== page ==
Tuesday, December 10, 2013

Hanged, drawn and quartered...

Yes, it did happen here. And I spent the morning writing a bit about the Bloody Assizes in Ancaster, Ontario, in 1814 when eight "traitors" -- actually mostly gripers and some criminals, and one actual spy -- were hanged in an execution that was so badly botched that one of the spectators was killed by a falling beam. The convicts were then disemboweled, their bodies were chopped into quarters and their heads were cut off and stuck on stakes.
It's part of a chapter I'm doing in Kill the Messengers on commemoration of the War of 1812 as "Canada's War of Independence."
While I knew the medieval sentence was passed in Canada in colonial times -- the last that I know of was in 1838, and commuted -- I didn't know it had actually been performed.

I suspect there are no plans to commemorate the Bloody Assizes of Ancaster in any forthcoming Heritage Minutes.

Snakes on a plane

At least two of these people should have gone to prison.

Monday, December 09, 2013

Will Harper Quit?

No.
Here are a few reasons why he'll stay:

1. Stephen Harper is in his early 50s. That's awfully young to retire. And what else would Harper do for a living? Unlike most living PMs, he's not a lawyer, so he can't end up as a letterhead partner at a big firm. And he can't be a lobbyist for five years, even if he wanted to. And I'm sure he doesn't.

2. Harper's career, even as Prime Minister, was geared to winning a Conservative majority and crushing the Liberals. Quitting just past the half-way mark of the first majority would be a terrific failure.

3. Every Tory I know believes Justin Trudeau will defeat himself, just by talking. When the going gets tough, they imagine Trudeau being tag-teamed by Harper and Mulcair in the leadership debates, the same way Harper and Jack Layton crushed Michael Ignatieff.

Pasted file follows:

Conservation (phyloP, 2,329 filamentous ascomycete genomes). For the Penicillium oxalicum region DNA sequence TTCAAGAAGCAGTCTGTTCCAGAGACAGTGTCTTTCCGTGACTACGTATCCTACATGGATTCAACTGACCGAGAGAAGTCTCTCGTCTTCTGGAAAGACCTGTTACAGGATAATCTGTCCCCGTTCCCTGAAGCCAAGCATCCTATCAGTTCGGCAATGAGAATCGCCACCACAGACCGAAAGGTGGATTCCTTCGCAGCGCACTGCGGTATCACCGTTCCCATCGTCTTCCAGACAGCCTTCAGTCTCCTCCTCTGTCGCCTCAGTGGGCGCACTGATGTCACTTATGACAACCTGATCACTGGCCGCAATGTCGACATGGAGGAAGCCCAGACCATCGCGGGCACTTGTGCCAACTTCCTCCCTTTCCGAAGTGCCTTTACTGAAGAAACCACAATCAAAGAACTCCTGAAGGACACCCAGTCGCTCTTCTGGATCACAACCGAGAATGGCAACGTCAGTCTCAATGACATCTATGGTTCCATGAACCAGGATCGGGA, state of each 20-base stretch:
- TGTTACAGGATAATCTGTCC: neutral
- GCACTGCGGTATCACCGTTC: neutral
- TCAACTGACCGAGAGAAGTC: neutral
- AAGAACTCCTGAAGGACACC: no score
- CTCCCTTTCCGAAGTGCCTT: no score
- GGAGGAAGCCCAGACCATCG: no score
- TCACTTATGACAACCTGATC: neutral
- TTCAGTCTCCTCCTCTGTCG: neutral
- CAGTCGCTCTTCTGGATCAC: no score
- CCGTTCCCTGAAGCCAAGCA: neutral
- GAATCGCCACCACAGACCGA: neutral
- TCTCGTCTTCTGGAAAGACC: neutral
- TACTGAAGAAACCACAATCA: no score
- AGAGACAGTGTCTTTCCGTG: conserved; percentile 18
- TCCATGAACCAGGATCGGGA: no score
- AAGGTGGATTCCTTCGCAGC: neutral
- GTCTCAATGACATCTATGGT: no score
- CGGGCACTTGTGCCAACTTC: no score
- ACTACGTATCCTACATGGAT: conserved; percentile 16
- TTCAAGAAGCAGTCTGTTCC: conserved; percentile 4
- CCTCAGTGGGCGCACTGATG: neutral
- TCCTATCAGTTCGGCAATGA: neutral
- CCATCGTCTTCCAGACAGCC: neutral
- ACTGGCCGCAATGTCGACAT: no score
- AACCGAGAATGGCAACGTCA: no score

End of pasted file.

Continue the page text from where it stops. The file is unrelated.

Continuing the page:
4. The Harper family is happy in Ottawa. It's unlikely they'd stay here if Harper quit, so resigning means moving, taking the kids out of a good high school, and much more disruption in their lives.

5. Harper has never given the slightest hint that he's leaving. While he's always kept his own counsel, it's important to keep in mind that the only people who say he's going are the people who would love to see him gone.

6. Harper seems to actually believe the federal budget will be -- or appear to be -- balanced by election day. The economy should also be a bit better. Some more trade deals might be signed. That should offset some of the problems caused by the Senate scandal, which has now become so intricate that few people understand it anymore, and most of those who try to follow along put the blame on Mike Duffy and the rest of the senators who are under investigation.

I could be wrong. I'm a terrible predictor of this kind of thing. But as I work on Kill the Messengers, I grow more convinced that Harper is among the most stubborn people I've ever seen. To him, politics is applied game theory, and he's not about to walk away from the table.  

Sunday, December 08, 2013

Blog again?

I might start up the blog again, since it seems to get a steady stream of traffic of people checking back. If I do, it will mainly be a discussion of what's happening on the Hill. I have a spring deadline for my book on Harper's information control, which will be published by HarperCollins as Kill the Messengers. There should be an Amazon page on it soon. 
Here's the Quill and Quire piece on the book deal. And here's the Hill Times story, which is behind a paywall. The newspaper has a rather generous trial offer, so if you don't want to subscribe, you can still read the piece.
This is my first modern political book. In some ways, I had to be talked into doing it, since modern politics is an ugly, dirty business. At the same time, the idea of taking propaganda and censorship concepts and seeing how they are used in modern Ottawa was intriguing, and I think the book has a fair chance of being a commercial success.
So, if people are interested, I'll blog on the topics of politics and political books. I have a stack of new ones by other authors that I'm digging through.The new crop, by authors including Joe Clark (How We Lead: Canada in a Century of Change), Susan Delacourt (Shopping for Votes: How Politicians Choose Us and We Choose Them), Paul Wells (The Longer I’m Prime Minister), Brad Lavigne (Building the Orange Wave), and Chris Turner (Harper's War on Science), are quite good. Don Lenihan's provocative 2012 book Rescuing Public Policy: The Case for Open Engagement, is pretty much out of print but you can download it here for free. We're seeing a trend here toward books that take the juvenalia out of politics and return it to the realm of grown-ups.  

Saturday, February 16, 2013

Simple Jack?

 Politics Chatter 
POLITICS CHATTER

POLITICS CHATTER: Pondering the wisdom of casting Jack Layton as a saint in CBC TV’s upcoming biopic “Jack”


Rick Roberts plays Jack Layton, while Sook-Yin Lee takes the part of Olivia Chow in the made-for-TV movie "Jack"
Politics Chatter by contributing editor Mark Bourrie is published weekly at OttawaMagazine.com. Follow him on Twitter @IsotelusRex.
Well, all we need is the blessing of the next Pope, and Jack Layton will officially become a saint.